Laudus' large-cap growth fund rehires its former manager Lawrence Kemp, Artisan Value team founder and portfolio manager Scott Satterwhite gives his three years' notice, David Herro closes Oakmark International to new investors, and more.
On Tuesday, Vanguard announced that Mitch Milias, co-founder of Primecap Management and comanager of the $36 billion, Gold-rated Vanguard Primecap VPMCX since 2002, will be retiring from portfolio management at the end of 2013. Milias also has comanaged Gold-rated funds Vanguard Primecap Core VPCCX, Primecap Odyssey Growth POGRX, and Primecap Odyssey Stock POSKX since their 2004 inceptions. He will remain with Primecap in a management role. Milias, 71, is not a portfolio manager on the Primecap team's other two funds, Gold-rated Vanguard Capital Opportunity VHCOX and Gold-rated Primecap Odyssey Aggressive Growth POAGX, so they will not be directly affected.
The loss of an experienced manager like Milias is never a good thing, but these funds should be just fine, given their deep benches and decentralized management structures. Primecap still will have four portfolio managers on the funds, including co-founder Theo Kolokotrones and 25-year veteran Joel Fried. Each of them independently manages sleeves of the various funds, supported by 12 analysts, who are given smaller sleeves to manage once they've proved their mettle over time. The assets that Milias manages will be distributed among the funds' other listed managers, primarily Mohsin Ansari, as well as two senior analysts, Greg Molinelli and James Marchetti, who have been running substantial sleeves already in the Vanguard funds but are not yet named portfolio managers. This is similar to what happened in April 2012 after the death of Howard Schow, another Primecap co-founder who was a portfolio manager on all six of the team's funds.
All of the Primecap managers use the same patient contrarian growth strategy of buying stocks with good growth potential but temporarily depressed valuations. They're willing to make significant sector bets where they see value and to hold on to promising stocks for years waiting for them to turn around. This strategy has been very successful over time; Vanguard Primecap and Vanguard Capital Opportunity have 10-year returns that rank in the large-growth category's top decile, and the team's four other funds have been similarly successful since their inception, albeit with periods of short-term underperformance mixed in. All six funds have looked great so far in 2013, ranking in their categories' top 20% for the year to date as of Oct. 9.
Laudus Large-Cap Growth Fund's New Bosses Same as Old Bosses
Neutral-rated Laudus Growth Investors U.S. Large Cap Growth LGILX has found a solution for its recent spate of manager changes: It has hired its old manager.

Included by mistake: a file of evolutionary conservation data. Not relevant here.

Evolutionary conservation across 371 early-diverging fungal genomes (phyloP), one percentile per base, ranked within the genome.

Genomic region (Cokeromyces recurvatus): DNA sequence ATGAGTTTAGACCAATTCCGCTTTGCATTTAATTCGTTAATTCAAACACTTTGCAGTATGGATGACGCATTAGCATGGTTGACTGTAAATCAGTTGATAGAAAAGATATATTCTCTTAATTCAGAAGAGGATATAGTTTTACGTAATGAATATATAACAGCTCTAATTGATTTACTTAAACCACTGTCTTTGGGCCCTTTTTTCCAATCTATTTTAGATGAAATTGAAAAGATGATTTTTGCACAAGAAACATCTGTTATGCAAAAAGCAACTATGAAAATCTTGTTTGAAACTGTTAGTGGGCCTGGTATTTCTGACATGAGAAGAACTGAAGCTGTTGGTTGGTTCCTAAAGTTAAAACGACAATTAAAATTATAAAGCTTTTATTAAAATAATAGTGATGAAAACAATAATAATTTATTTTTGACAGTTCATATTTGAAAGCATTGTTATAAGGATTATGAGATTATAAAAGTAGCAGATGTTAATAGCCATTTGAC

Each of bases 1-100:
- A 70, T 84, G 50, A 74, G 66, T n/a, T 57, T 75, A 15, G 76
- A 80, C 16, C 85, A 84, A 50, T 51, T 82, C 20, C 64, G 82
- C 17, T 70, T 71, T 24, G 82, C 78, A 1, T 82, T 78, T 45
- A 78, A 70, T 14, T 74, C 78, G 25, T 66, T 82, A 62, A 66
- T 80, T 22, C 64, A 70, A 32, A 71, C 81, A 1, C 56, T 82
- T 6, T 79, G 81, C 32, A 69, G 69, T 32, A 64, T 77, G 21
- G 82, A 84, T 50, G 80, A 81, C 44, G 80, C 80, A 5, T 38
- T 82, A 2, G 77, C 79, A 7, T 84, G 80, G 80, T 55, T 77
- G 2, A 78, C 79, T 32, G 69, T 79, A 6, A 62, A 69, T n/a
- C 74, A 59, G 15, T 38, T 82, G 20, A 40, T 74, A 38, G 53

Charles Schwab Investment Management, the advisor to the Laudus family of actively managed funds, has replaced the fund's long-time subadvisor UBS Global Asset Management with a team from BlackRock Investment Management. It's less of a replacement than a reunion, though, because the new manager is Lawrence Kemp, who ably ran this fund for more than 10 years before leaving UBS for BlackRock in November 2012. Kemp's BlackRock squad, which runs BlackRock Capital Appreciation MDFGX, also includes other former UBS investors who had worked with Kemp during his first go-round at Laudus, including Phil Ruvinsky, Kathryn Mongelli, and Wendy Nickerson.
Kemp and his current team officially took over on Oct. 4, less than a year after Kemp left and triggered a rash of departures and changes. Not only did Nickerson leave UBS to join Kemp at BlackRock (Ruvinsky and Mongelli had left UBS for other firms before Kemp did), but one of the comanagers who succeeded Kemp, Sam Console, left in April 2013. More recently, Paul Graham, who had overseen UBS' growth strategies since 2003, stepped down in anticipation of his 2014 retirement. And in September 2013, the team added a new comanager, Dan Neuger, from outside the firm.
The fund's approach won't change. Kemp's brief successors here tried to keep doing what he had been doing for a decade, and Kemp hasn't changed his stripes during his hiatus. The fund will still attempt to craft a relatively compact portfolio of 40 to 60 stocks that fall into three broad buckets: superior, durable, and periodic growth companies. It will keep most of its assets in the elite and classic growers, while maintaining a smaller, more fluid, and more opportunistic stake in the cyclical companies.
The fund will, however, change its name and get a tad cheaper. It will drop "Growth Investors," shortening its moniker to Laudus U.S. Large Cap Growth. Its expense ratio also will slip to 0.77% from 0.78%, which is below average for no-load large-cap funds. There could be a tax impact, though. Less than half the funds' holdings overlap, and this fund could realize some capital gains as Kemp reasserts control over the portfolio.